Wednesday, April 23, 2008

World Leaders

Last weekend Prime Minister Kevin Rudd led the Australia 2020 Summit in Canberra. A thousand accomplished Australians representing different fields were invited to share their ideas for developing long-term strategies for the nation in ten key areas. The news media were particularly interested in Cate Blanchett's leading the "Towards a Creative Australia" stream with her one-week old baby in arm. "Ordinary" Australians were invited to send suggestions before the start of the conference and then the 100 delegates in each area spent two days developing a consensus about the best ideas. A full report will be presented next month for Kevin to ponder, but a preliminary one was already available at the site's web page on Monday morning.

Although I haven't had a chance to read every page, I am struck by the optimism that permeates the report. In particular, I am fascinated by how often the goal for Australia to be a world leader in a particular domain comes up. For example:
  • "We'll know that we're on the right track [by having] Australia attracting and enabling the best minds." (p. 6)
  • "[Australia should have] a world leading education and innovation system. (p. 6)
  • "Australia should be the best place in the world to live and do business." (p. 10)
  • "the GDP per capita [should increase] so that Australia is among the top 5 countries in the world on this measure..." (p. 10)
  • "Our aspiration is that by 2020 Australia is the world's leading green and sustainable economy." (p. 13)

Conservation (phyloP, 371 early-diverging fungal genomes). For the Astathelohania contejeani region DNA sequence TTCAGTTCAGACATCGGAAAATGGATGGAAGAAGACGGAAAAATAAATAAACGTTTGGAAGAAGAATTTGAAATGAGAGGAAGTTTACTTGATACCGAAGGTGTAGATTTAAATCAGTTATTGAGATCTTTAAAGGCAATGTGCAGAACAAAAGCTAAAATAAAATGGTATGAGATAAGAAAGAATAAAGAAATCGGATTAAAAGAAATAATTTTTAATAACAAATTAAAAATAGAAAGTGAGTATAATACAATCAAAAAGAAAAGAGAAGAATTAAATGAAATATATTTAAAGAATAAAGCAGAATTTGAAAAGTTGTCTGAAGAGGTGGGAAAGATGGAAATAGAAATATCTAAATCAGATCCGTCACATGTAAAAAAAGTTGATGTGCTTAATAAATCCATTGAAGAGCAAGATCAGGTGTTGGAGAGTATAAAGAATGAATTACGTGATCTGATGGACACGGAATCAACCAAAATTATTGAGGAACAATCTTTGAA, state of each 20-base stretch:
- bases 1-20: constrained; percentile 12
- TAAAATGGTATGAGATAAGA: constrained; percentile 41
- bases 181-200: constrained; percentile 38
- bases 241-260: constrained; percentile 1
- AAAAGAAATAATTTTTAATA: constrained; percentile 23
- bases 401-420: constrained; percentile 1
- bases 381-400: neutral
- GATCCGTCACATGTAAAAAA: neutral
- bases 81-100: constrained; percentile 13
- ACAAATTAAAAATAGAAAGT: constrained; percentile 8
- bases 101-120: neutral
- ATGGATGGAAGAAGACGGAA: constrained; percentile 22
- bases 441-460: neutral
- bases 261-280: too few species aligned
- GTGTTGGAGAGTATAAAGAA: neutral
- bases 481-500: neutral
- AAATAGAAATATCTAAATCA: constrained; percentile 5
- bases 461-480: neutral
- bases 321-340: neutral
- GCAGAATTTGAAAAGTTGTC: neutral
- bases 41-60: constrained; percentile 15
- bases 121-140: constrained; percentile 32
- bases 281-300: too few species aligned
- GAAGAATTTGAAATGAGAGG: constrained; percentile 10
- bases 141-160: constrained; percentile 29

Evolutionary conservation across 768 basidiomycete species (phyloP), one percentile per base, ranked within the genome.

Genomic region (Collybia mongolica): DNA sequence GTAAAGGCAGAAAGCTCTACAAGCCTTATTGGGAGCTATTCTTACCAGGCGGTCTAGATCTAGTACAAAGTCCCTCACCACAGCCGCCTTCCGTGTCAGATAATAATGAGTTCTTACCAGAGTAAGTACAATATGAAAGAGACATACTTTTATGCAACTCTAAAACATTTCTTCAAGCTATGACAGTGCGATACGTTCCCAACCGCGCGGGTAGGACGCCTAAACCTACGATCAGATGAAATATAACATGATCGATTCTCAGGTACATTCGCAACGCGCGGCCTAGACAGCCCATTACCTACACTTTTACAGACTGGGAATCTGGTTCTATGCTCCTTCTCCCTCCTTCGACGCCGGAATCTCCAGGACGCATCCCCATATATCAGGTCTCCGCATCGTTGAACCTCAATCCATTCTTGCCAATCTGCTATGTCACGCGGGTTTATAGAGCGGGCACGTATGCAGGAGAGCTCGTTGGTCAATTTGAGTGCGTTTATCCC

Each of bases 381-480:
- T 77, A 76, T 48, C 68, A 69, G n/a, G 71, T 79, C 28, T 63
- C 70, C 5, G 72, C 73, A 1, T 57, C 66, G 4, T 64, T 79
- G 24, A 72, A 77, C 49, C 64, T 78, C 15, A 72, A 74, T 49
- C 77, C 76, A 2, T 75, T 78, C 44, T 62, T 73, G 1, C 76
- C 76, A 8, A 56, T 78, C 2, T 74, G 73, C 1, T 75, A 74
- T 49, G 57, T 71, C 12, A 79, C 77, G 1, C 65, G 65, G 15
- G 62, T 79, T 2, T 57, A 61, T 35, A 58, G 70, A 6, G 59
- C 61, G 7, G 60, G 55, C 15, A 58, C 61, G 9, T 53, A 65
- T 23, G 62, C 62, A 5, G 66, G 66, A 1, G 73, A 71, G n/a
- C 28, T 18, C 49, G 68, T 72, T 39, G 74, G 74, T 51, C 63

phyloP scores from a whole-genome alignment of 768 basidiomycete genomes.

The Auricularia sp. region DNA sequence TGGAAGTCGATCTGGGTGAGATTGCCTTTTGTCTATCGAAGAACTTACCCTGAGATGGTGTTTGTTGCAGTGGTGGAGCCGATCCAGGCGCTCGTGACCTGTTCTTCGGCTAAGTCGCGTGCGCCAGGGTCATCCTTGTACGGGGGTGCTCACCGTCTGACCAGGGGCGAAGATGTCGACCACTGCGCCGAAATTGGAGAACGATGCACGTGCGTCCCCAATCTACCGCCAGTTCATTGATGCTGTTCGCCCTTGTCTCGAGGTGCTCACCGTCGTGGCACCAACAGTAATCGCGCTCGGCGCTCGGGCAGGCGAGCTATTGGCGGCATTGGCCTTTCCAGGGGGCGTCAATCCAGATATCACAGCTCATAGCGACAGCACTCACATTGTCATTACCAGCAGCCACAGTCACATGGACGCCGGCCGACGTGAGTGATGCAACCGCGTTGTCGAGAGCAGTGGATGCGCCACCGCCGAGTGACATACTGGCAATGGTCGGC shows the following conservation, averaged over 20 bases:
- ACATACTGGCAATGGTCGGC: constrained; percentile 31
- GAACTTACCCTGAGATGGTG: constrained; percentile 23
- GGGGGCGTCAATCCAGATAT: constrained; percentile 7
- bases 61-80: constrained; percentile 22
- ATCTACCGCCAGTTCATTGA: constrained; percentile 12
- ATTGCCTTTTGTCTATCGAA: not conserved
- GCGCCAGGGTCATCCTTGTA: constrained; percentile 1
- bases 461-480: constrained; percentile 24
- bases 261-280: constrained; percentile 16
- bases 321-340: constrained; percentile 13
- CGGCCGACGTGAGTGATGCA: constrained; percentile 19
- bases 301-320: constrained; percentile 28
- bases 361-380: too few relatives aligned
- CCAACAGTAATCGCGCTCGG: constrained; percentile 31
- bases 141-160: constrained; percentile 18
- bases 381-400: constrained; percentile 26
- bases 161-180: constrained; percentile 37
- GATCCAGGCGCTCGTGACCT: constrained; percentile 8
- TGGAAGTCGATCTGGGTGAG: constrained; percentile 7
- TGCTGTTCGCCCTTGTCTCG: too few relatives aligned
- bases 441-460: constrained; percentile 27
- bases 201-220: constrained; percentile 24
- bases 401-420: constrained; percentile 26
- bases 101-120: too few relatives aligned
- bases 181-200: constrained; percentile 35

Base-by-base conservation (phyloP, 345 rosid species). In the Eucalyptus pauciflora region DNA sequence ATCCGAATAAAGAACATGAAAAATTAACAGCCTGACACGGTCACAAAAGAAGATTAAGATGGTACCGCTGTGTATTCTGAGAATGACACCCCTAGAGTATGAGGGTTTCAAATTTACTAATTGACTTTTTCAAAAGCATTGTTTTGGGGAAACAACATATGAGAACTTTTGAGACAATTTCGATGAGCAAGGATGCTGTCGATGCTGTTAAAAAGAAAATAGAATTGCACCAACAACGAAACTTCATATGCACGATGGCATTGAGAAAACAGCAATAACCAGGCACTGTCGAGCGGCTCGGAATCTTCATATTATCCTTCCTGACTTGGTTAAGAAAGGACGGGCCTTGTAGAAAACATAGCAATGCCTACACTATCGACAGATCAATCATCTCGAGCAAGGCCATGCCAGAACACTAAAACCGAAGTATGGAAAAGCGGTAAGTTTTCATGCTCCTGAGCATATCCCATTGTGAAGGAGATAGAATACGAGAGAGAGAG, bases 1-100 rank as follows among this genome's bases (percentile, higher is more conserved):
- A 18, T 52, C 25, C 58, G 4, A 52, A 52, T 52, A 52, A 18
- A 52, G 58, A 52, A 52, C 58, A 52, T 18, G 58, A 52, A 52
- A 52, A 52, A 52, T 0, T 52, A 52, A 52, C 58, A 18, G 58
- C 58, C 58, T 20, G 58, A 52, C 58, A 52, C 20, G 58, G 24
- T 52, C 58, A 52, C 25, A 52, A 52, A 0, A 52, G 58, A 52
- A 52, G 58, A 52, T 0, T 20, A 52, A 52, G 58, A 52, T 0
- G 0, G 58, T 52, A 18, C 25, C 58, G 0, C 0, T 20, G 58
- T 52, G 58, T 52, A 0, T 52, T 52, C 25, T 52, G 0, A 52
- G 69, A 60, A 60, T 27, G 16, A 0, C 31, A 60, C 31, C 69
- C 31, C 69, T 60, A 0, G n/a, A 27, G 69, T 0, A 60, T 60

• "Be a world leader in research and translation (including technology." (p. 20)
  • "...reaffirm Australia as an international leader in bioengineering." (p. 21)
  • "Assert new leadership in global governance" (p. 36)
Dozens and dozens of interesting ideas are presented in this report, such as digitising the art collections of major national institutions by 2020, providing tax concessions to get private industry involved with indigenous communities, making social inclusion a national priority, putting taxes on, and banning advertising of, junk food to children, adopting a National Sustainability, Population and Climate Change Agenda, and developing an immigration plan that is a model for the rest of the world.

I have experienced a similar sense of enthusiasm for new ideas and the desire to be among the world's best at the University of Queensland, and it's something that I find inspiring for my own goals. I suppose that, as a result of growing up in the United States, Americans don't often think about being the "world's best" because (1) they're too busy competing with each other, (2) they arrogantly think they already are the "best", and/or (3) the country is so large that they don't really consider their place in the world until the economy starts to tank or the country becomes involved in another war. What constantly amazes me about Australia is that despite its small size (having roughly the population of Southern California), it has such huge aspirations. Maybe its size and location in the world are precisely what drives this desire to be a "world leader." How else can you explain one of the report's goals that in 2020 there will be a "greater international understanding [of Australia] as a mature, creative, innovative society?" (p. 29) I am looking forward to what happens next.

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